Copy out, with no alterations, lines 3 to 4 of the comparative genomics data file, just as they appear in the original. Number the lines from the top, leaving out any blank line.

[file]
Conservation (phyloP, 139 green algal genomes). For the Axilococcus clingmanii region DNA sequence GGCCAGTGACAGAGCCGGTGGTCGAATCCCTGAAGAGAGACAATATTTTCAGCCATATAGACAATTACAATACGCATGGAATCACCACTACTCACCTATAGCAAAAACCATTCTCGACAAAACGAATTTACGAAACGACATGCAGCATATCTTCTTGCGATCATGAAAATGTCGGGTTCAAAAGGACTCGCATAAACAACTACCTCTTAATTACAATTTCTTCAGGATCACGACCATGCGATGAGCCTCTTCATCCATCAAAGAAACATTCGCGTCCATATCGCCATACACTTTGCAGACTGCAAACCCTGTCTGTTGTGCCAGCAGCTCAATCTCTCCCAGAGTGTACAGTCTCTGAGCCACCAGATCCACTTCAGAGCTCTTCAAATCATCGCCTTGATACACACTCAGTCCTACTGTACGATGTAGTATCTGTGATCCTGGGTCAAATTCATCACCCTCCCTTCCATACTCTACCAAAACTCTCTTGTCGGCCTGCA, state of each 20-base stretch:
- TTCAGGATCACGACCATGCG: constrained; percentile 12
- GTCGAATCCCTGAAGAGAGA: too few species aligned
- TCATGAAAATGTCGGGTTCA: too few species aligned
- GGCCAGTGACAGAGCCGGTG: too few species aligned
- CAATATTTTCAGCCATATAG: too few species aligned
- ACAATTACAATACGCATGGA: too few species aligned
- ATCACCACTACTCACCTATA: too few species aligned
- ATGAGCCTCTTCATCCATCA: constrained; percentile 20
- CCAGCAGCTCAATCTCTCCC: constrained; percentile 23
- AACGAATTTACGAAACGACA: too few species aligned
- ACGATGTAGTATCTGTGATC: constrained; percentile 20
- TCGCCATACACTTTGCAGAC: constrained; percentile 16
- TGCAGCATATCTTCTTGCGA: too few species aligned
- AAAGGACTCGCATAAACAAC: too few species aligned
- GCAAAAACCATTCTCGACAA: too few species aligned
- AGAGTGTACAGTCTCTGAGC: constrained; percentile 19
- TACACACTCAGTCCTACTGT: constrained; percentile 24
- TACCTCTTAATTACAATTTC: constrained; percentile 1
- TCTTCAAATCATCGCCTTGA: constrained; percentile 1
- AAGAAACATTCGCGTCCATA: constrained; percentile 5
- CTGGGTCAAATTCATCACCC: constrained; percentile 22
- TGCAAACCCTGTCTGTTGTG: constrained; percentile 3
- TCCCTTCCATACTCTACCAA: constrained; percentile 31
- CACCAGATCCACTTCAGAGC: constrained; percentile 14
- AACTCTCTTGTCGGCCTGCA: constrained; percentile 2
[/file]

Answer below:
- GTCGAATCCCTGAAGAGAGA: too few species aligned
- TCATGAAAATGTCGGGTTCA: too few species aligned